Driving around this weekend, there was something missing that I recall being a distinct part of my childhood. There were no kids out sledding or playing in the snow. This is just a guess, but I have a good feeling that they were inside, glued to a video game…maybe even playing a video game about playing in the snow.
We have become so detached from reality.
Although my generation’s technology is abundant, it contributes the least amount compared to the last 100 years. What does modern technology accomplish besides accommodating our needs of instant gratification and convenience? Experiencing the worst economic climate since the Great Depression, what evidence is there that the latest innovations in technology create jobs?
With the recent closures of video-rental franchises and the gradual disappearance of the CD, there is little reason to think otherwise. People simply do not want to leave their homes. Isnâ€™t there something to be said for actually getting out of your house among the living instead of staying glued to the couch?
My generation and the one following are full of social idiots. Smartphones are a major contributor to this. The smartphone has conditioned users to retreat to it as a type of security blanket when either bored or in a situation where they donâ€™t know how to converse like intelligent adults. It allows people to â€œhideâ€ from others around them by seemingly being pre-occupied. Whip it out, and suddenly youâ€™re too important to look up from the screen. I hate having conversations with the tops of peopleâ€™s heads because theyâ€™re too busy texting to look up and acknowledge me.
Throughout my time in college, I have seen classrooms gradually fill up with laptops. While sitting in the back of class, I notice the majority of computer screens displaying Facebook. When a professor asks a student to put the laptop away, itâ€™s like trying to take a pacifier from a baby. In my experience, the student usually packs up and walks out of class.
â€œWe got stuff done in the sixties. We went to the moon. What are we doing now?â€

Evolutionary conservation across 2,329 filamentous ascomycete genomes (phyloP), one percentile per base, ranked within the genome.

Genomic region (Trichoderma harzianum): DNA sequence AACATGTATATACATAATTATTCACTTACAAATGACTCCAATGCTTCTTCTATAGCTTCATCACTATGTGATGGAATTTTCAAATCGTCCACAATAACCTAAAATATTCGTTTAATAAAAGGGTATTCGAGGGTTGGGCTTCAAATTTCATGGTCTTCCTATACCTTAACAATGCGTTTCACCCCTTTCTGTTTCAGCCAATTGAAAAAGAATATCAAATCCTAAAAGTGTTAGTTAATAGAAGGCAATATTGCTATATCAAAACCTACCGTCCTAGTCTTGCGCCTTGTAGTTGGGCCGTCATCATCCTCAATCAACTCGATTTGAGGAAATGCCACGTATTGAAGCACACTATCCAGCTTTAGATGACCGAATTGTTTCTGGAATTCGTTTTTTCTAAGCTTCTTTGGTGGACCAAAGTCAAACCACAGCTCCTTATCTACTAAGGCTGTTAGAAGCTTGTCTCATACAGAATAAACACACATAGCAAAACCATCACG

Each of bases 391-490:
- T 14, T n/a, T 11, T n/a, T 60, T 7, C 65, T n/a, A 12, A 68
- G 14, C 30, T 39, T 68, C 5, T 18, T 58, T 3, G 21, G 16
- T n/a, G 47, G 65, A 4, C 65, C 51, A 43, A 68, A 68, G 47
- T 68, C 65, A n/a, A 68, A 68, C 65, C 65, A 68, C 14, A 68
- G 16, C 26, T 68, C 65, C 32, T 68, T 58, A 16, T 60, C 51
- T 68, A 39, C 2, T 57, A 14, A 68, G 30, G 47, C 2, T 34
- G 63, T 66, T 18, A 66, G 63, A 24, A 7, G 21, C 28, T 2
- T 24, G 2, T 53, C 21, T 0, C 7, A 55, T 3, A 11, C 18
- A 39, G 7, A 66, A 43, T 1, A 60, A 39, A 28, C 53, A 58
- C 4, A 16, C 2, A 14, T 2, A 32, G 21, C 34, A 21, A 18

Sitting through a lecture by Dr. Temple Grandin last fall made me realize how much time and energy is wasted on Facebook, Twitter and the smartphone. We havenâ€™t come close to putting a man on the moon. There is nothing extremely groundbreaking about new technology â€“â€“ itâ€™s basically all entertainment based. Yet, we are expected to acknowledge that the current forms of technology dwarf everything that has come before it, and if you’re not on board, then you’re a laggard.
To be fair, technology has advanced in the most important way: national defense. The U.S. military has developed technology that I canâ€™t even begin to wrap my brain around. Air Force Space Command has satellites that can detect incoming missiles from halfway around the world and stealths that can make it from coast-to-coast in less than an hour. With that in mind, this technology exists because we have to keep up with global threats â€“â€“ a necessity. I am told this is the mother of invention. But whatâ€™s so necessary about Facebook and smartphones?
Last semester, I gave a presentation on this very subject. Looking around the room, I spotted one student who, all semester long, made it clear that he knew more than anyone in the class, including the professor. At this point, he was too busy playing with his phone to give me his attention during my presentation. I used the situation to my advantage. Standing in front of him, I stated that text messaging disconnects us from our surroundings. Being sucked into his phone, he had no idea I was using him as an example, helping me to further prove my point.
Iâ€™m annoyed that entrepreneurs like Mark Zuckerberg are viewed as heroes â€“â€“ he is riding the coat tails of people like Steve Jobs and Bill Gates who have developed truly amazing technology. Heâ€™s built a website that wastes peopleâ€™s time and causes them to procrastinate.
Now attention-starved people with too much time on their hands have a soapbox on Facebook to complain about how bad their day was…sounds like a heck of an achievement.
Chance Johnson is a senior journalism major. His column appears every other Monday in the Collegian_. He can be reached at firstname.lastname@example.org_